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Middle School Teacher Professional Development in Creating a NGSS-plus-5E Robotics Curriculum (Fundamental)

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Conference

2019 ASEE Annual Conference & Exposition

Location

Tampa, Florida

Publication Date

June 15, 2019

Start Date

June 15, 2019

End Date

June 19, 2019

Conference Session

Engineering Professional Development using Robotics Activities

Tagged Division

Pre-College Engineering Education

Tagged Topic

Diversity

Page Count

23

Permanent URL

https://peer.asee.org/33108

Download Count

13

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Paper Authors

biography

Shramana Ghosh NYU Tandon School of Engineering

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Shramana Ghosh received her Ph.D. in Mechanical Engineering from University of California, Irvine in 2017, her Masters in Industrial Engineering from Texas A&M University in 2013, and her Bachelors in Manufacturing Processes and Automation Engineering from University of Delhi in 2011.
She is currently working as a postdoctoral associate at the Mechanical and Aerospace Engineering Department, NYU Tandon School of Engineering, NY, USA. In this role she supports and studies use of robotics in K-12 STEM education. Her other research interests include robotics, mechanical design, and biomechanics.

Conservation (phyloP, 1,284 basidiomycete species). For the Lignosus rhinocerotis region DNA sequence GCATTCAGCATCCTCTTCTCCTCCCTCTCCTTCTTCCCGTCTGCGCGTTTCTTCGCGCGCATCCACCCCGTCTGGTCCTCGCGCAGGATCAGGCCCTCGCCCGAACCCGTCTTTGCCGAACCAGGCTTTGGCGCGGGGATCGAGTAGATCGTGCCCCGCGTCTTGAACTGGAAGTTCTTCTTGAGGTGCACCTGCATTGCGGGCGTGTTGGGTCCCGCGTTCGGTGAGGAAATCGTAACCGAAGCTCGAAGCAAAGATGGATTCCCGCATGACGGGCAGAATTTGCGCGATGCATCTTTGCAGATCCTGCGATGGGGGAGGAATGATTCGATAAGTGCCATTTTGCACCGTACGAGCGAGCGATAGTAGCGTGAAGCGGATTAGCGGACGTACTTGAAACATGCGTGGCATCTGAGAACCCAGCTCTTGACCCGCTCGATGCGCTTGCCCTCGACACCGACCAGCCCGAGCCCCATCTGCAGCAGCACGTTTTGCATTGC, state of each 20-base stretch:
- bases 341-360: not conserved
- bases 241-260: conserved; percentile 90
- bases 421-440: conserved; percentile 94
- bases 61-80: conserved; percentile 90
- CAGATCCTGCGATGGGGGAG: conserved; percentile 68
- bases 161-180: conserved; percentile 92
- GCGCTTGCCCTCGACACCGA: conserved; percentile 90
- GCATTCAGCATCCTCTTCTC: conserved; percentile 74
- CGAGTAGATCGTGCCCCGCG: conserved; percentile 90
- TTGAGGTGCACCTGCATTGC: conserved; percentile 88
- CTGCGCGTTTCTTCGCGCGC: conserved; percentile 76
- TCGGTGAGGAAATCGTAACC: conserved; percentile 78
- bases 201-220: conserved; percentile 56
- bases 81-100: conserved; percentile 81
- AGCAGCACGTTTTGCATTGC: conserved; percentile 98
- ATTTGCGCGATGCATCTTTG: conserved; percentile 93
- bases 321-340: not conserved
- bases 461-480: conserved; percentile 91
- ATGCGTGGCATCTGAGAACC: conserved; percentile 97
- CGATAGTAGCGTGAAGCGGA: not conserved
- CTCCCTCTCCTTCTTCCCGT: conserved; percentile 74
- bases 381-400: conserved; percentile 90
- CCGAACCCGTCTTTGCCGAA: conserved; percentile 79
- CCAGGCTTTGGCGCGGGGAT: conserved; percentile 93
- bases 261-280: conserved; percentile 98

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Veena Jayasree Krishnan NYU Tandon School of Engineering

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Veena Jayasree Krishnan received a Master of Technology (M. Tech.) degree in Mechatronics from Vellore Institute of Technology, Vellore, India in 2012. She has two years of research experience at the Indian Institute of Science, Bangalore, India. She is currently pursuing Ph.D. in Mechanical Engineering at NYU Tandon School of Engineering. She is serving as a research assistant under an NSF-funded DR K-12 research project to promote integration of robotics in middle school science and math education. For her doctoral research, she conducts mechatronics and robotics research in the Mechatronics, Controls, and Robotics Laboratory at NYU.

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Sheila Borges Rajguru NYU Tandon School of Engineering

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Dr. Sheila Borges Rajguru is the Assistant Director of the Center for K-12 STEM Education, NYU Tandon School of Engineering. As the Center's STEAM educator and researcher she works with engineers and faculty to provide professional development to K-12 STEM teachers with a focus on social justice. She is currently Co-Principal Investigator on two NSF-grants that provide robotics/mechatronics PD to science, math, and technology teachers. In addition, she is the projects director of the ARISE program. This full-time, seven-week program includes: college level workshops and seminars, and a high level research experience in NYU faculty labs. Her commitment to diversity and equity is paramount to her work in STEAM and activism. As a former Adjunct Professor at Teachers College, Columbia University and biomedical scientist in immunology Dr. Borges balances the world of what scientists do and brings that to STEAM education in order to provide culturally relevant professional development and curricula that aligns to the Next Generation Science Standards (NGSS). Her free time is spent hiking, growing spiritually, and enjoying her family and friends. Moreover, Dr. Borges is treasurer and co-chair of the Northeastern Association for Science Teacher Education (NE-ASTE) where faculty, researchers, and educators inform STEM teaching and learning and inform policy.